Which would you prefer…

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Yesterday I read a little blog post from a great YA author, Melissa Luznicky Garrett, about whether you would prefer your writing to be “smart” or popular.   She posed the question : As a author, would you rather write a popular book that appeals to many and makes you rich and famous, if all that came with the jokes and criticism about bad writing (think Twilight)

or

Would you prefer to write something that is praised for being intelligent and thought provoking but only a few people will ever read it?

Honestly, it didn’t take me long to make my own decision. Money aside (because really, who doesn’t want/need money right?) I would take the popularity and criticism over the lack of an audience.

With a degree in Comparative Literature and Languages, I’ve done my fair share of reading those books that are praised but not read by many. I even enjoyed many of them, but as an author, I feel it’s more my job to entertain the masses. To give them an escape. That’s not to say I want my writing to be “bad”. I’d like a happy medium please. I want people to enjoy my stories and if they learn something or have an epiphany? Awesome, but I don’t really write for that reason. I write what I feel compelled to write. I write to entertain.

Do I think Stephanie Meyer is a fantastic writer? Not especially, but I still enjoyed her books and the movies. The writing may not be spectacular, but she was able to tap into people’s fantasies and allow them an escape. That takes a special kind of talent in itself, don’t you think? I certainly wouldn’t mind having that talent myself.
Now I just need to work on that whole handling criticism  thing.
How about you fine folks? Which would you prefer?
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8 responses »

  1. As a writer, I’m definitely in the camp that would rather appeal to the masses. Maybe that’s because I know I’ll never be a “literary” writer. I don’t try to be too smart-sounding, and that’s okay with me.

    It’s funny that Stephenie Meyer has become the litmus for “bad” writing. And really, her writing DID improve from Twilight to Breaking Dawn. She definitely did *something* right, considering I’ve read the series five times!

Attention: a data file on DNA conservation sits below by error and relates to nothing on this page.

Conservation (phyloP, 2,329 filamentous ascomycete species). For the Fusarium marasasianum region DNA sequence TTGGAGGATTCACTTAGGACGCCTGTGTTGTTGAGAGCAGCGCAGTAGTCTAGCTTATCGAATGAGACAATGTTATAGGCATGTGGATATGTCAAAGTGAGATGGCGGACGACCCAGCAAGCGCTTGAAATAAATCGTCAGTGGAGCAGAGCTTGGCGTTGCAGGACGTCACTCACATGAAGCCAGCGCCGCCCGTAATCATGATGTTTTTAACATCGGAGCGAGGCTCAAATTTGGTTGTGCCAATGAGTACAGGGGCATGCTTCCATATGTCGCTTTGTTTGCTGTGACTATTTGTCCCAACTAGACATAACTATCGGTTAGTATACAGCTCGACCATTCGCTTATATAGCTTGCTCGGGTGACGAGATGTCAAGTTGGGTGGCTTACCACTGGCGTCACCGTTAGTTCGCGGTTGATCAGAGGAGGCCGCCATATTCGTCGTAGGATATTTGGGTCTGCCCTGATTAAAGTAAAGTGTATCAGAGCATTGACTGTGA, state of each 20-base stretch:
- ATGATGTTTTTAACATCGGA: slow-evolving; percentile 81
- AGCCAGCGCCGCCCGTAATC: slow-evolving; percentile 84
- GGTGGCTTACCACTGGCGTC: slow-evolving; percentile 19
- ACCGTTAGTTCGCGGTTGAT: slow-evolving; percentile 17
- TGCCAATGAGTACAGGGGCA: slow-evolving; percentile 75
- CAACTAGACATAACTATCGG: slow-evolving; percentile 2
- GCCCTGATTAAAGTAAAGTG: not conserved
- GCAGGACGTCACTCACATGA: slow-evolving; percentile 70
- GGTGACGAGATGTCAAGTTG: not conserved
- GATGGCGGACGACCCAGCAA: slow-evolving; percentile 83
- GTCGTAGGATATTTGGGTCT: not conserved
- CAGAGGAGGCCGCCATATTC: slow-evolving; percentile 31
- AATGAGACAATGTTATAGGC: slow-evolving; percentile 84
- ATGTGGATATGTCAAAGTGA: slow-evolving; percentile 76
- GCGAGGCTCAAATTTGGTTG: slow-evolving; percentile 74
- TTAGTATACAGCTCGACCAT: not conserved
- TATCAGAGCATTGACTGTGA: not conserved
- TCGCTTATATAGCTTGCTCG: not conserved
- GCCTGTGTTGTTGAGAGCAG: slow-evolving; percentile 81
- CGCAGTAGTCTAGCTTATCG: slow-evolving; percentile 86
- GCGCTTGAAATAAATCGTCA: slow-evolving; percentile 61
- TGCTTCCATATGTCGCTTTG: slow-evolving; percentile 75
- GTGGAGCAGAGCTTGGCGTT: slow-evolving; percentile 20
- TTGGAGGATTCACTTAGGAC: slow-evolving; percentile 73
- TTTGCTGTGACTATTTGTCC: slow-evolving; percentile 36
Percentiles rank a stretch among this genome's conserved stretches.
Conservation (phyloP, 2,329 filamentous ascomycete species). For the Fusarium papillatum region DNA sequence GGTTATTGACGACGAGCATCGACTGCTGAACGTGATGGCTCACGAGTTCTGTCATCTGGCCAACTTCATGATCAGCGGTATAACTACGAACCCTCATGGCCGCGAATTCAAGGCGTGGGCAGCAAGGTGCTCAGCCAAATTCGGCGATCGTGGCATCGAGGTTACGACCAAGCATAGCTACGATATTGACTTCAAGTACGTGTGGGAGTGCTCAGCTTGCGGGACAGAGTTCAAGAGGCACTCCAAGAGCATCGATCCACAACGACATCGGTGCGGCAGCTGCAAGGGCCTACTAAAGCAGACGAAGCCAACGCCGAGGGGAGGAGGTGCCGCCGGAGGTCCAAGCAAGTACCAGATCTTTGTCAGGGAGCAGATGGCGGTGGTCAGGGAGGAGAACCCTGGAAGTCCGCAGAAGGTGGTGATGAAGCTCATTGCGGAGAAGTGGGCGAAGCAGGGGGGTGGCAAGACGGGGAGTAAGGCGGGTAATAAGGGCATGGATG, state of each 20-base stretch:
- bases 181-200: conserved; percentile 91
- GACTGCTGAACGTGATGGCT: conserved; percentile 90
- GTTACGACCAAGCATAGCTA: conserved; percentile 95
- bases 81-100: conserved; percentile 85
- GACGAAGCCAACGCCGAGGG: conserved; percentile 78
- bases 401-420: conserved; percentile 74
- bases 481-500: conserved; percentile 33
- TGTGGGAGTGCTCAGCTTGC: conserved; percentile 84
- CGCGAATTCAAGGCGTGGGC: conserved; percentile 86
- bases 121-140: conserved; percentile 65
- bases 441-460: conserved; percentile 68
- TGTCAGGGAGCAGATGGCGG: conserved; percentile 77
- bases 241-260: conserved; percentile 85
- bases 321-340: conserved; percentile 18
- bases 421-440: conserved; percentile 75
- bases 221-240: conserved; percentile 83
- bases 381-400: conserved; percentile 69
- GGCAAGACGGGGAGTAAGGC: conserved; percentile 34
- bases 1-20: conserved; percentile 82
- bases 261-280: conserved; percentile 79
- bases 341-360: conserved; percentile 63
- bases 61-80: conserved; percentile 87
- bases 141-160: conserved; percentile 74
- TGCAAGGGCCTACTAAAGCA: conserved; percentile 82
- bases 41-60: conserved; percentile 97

I’m not ashamed to say I want the audience and the praise and the money, and if that comes with some people calling me out as a so-called bad writer, so be it.

    • I’d have to say she improved from Twilight to uhh the one right before Breaking Dawn..Eclipse? While I enjoyed the series, I always felt like Breaking Dawn was forced and kind of unnecessary 😛

      Also, thanks for giving me the topic! It’s thought provoking 🙂

  2. The books that have made the most impact on me are not very poplar. And although I don’t flatter myself that my writing is smart – I rather appeal to a small audiance.

    I am an introvert so in real life I like small groups to. My goal in sharing my writing is to touch just one person. Whether or not I ever get published – if I can accomplish that one goal I will feel successful.

    • Good deal Krista! Everyone’s going to feel differently and have different reasons for why they write, so if that’s what you’re striving for, then more power to ya! Best of luck!

      On a totally non-related note, one of my best friends is named Krista! I rarely see the name! 😀

  3. I’d go for popularity. I like literary books, but I’m not smart enough or talented enough to pull it off – besides, there’s always someone better, faster, or prettier out there. Writers really do go insane over all that stuff. In the end it just hurts your ability to write and be happy. You really just have to learn to accept who you are in life (and be proud of that). I think it’s the same for writing.

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